"These Images Are Iconic and Common": Labor Union Backs Flight Attendant Who Took Photo in Plane's Engine | NBC 10 Philadelphia
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"These Images Are Iconic and Common": Labor Union Backs Flight Attendant Who Took Photo in Plane's Engine

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    A labor union representing flight attendants is backing one of their own amid a controversy involving a photo of the airline employee posing inside a plane’s engine.

    The Spirit Airlines flight attendant, who has been identified as Ericka Paige Diehl, took the photo shortly before the aircraft's take off at Chicago’s O’Hare International Airport, according to reports. A passenger contacted a local TV station with concerns.

    The airline said in a statement after the photo was brought to their attention that the "activity portrayed absolutely goes against Spirit policy," adding that it, "will be investigating further and take appropriate action."

    However, the Association of Flight Attendants-CWA said that many airline employees have taken similar photos since "the dawn of the jet age" and there was no security risk for travelers.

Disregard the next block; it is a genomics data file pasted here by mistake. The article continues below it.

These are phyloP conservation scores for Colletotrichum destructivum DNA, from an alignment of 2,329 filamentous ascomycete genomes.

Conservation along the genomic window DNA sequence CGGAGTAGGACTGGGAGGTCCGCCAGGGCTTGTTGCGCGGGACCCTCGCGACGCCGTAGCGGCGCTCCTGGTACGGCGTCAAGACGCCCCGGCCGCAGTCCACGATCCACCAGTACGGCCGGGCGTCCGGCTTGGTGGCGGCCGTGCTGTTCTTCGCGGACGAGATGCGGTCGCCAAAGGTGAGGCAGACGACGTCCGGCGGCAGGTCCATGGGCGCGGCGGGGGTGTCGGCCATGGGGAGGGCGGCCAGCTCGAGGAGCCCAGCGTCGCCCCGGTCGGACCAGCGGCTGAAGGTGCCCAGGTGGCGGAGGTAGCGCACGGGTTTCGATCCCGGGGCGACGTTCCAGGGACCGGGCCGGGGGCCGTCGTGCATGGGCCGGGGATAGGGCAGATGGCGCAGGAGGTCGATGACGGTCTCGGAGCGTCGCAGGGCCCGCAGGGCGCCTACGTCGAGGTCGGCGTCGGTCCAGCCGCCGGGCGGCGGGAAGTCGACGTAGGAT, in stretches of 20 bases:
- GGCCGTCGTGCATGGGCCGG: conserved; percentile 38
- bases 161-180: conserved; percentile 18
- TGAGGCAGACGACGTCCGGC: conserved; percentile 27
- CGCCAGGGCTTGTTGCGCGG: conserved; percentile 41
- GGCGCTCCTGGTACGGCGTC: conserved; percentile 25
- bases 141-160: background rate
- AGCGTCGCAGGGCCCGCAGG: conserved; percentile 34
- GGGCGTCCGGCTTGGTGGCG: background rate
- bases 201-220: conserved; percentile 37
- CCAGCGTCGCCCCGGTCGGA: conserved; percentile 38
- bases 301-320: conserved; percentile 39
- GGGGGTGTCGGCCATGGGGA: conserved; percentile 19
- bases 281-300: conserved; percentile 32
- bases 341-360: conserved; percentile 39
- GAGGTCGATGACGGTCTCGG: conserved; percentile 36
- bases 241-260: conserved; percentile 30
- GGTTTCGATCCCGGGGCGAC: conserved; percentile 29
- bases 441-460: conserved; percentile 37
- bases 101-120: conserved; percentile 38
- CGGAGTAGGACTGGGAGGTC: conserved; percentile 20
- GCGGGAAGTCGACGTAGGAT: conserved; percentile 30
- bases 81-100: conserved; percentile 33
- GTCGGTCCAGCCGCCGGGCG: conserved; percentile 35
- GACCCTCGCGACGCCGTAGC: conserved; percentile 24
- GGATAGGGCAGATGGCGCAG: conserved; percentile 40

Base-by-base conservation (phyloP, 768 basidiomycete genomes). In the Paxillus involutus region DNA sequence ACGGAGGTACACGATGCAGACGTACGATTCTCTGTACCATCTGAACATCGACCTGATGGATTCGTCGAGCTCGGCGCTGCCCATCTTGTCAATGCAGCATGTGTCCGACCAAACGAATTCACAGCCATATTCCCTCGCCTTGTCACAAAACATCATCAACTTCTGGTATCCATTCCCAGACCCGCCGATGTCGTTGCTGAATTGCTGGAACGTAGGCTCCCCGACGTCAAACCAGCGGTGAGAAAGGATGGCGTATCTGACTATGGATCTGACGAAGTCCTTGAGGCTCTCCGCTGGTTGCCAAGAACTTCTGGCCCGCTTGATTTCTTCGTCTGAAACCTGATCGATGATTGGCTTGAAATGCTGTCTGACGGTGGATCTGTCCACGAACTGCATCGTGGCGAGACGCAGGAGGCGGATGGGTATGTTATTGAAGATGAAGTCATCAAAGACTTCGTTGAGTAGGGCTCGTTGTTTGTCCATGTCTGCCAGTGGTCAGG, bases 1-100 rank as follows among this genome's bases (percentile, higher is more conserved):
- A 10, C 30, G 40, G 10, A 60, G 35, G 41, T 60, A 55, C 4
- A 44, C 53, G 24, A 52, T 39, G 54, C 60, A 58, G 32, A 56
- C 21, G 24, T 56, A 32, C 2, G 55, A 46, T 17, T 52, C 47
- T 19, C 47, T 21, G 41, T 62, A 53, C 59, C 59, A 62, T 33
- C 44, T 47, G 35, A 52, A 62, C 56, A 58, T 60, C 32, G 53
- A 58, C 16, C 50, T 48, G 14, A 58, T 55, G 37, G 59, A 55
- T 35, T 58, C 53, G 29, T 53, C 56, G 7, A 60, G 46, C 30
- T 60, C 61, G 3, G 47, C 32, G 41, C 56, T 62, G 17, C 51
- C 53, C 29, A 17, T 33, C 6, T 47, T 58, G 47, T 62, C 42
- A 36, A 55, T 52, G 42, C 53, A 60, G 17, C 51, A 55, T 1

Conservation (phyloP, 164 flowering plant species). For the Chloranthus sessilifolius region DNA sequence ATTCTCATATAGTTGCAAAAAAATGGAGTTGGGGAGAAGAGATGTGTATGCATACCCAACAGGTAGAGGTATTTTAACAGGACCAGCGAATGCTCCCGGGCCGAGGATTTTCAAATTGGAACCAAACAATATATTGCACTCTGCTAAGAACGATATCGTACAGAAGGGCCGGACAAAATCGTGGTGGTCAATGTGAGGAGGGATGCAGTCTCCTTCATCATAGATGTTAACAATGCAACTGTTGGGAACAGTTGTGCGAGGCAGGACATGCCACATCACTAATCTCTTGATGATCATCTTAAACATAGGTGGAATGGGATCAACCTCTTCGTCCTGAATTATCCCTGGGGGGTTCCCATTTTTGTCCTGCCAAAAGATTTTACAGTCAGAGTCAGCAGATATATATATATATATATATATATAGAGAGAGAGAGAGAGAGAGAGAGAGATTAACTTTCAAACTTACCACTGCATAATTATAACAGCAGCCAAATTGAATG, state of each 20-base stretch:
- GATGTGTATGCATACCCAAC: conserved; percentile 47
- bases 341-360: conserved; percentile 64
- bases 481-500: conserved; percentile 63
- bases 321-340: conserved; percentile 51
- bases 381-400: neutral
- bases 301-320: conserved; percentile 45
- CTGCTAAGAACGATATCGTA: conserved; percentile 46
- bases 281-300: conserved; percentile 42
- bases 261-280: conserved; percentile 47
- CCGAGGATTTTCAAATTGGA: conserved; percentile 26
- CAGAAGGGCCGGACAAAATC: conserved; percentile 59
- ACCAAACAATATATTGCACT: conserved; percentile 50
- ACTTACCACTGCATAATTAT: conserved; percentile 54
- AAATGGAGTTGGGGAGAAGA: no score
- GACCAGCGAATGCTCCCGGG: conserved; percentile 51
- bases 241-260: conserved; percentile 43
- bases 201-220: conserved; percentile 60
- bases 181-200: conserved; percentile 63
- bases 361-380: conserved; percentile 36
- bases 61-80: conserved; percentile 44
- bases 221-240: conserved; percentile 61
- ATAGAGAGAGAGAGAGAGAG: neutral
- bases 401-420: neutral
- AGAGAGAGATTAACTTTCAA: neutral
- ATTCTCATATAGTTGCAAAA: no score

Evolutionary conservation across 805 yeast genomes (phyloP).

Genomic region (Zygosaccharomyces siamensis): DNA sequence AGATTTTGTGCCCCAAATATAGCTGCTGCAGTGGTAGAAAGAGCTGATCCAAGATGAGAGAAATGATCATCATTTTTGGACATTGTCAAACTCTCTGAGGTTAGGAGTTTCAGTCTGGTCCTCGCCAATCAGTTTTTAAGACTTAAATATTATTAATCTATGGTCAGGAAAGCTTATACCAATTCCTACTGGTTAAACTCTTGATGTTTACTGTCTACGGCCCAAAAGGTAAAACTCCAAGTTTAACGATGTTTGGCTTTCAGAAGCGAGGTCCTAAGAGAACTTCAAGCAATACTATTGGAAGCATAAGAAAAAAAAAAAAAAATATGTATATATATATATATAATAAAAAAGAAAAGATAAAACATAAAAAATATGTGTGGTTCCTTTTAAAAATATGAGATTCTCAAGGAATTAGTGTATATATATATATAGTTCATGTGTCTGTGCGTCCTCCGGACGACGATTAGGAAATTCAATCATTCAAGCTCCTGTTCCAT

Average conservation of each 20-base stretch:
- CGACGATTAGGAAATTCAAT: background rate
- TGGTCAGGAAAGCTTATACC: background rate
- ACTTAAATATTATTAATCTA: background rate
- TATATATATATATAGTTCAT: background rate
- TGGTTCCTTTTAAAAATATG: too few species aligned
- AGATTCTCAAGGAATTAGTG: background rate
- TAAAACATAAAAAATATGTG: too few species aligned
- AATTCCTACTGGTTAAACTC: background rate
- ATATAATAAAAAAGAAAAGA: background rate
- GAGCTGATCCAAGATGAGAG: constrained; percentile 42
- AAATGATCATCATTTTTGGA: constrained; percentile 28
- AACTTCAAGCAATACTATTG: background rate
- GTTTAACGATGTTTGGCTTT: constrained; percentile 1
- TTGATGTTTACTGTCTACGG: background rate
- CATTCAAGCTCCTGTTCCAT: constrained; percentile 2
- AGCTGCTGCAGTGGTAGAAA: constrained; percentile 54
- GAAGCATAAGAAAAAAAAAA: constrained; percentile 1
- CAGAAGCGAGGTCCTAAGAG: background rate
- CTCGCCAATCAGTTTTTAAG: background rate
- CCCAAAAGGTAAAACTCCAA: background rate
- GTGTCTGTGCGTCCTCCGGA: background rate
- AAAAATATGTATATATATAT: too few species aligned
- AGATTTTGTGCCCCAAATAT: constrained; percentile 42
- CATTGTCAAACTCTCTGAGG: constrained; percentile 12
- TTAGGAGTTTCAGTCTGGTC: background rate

"Flight attendants and pilots have been photographed with the engine as a celebration of the might of aviation," AFA president Sara Nelson said in a statement. "These images are iconic and common. The photos have become a rite of passage for crews. The only security risk here is for the flight attendant herself, whose name, age, and city have been broadcast in the media across the country."

    Other flight attendants across the U.S. also backed Diehl, posting photos on Twitter of themselves inside of plane engines (as seen below) under the hashtag ‪#FLYwithERIKA‬.

    Federal Aviation Administration spokeswoman Elizabeth Isham Cory said in a statement that the practice is not prohibited under its regulations, though the agency “discourages individuals without proper training or supervision from climbing onto any part of an aircraft.”

    “As part of normal maintenance and inspection procedures, certified mechanics sometimes climb into these engines, which are designed to be structurally robust,” Cory added. “The FAA has been in contact with the airline that employs the flight attendant. The airline inspected the aircraft in question and found no damage.”

    Diehl couldn't be reached for comment.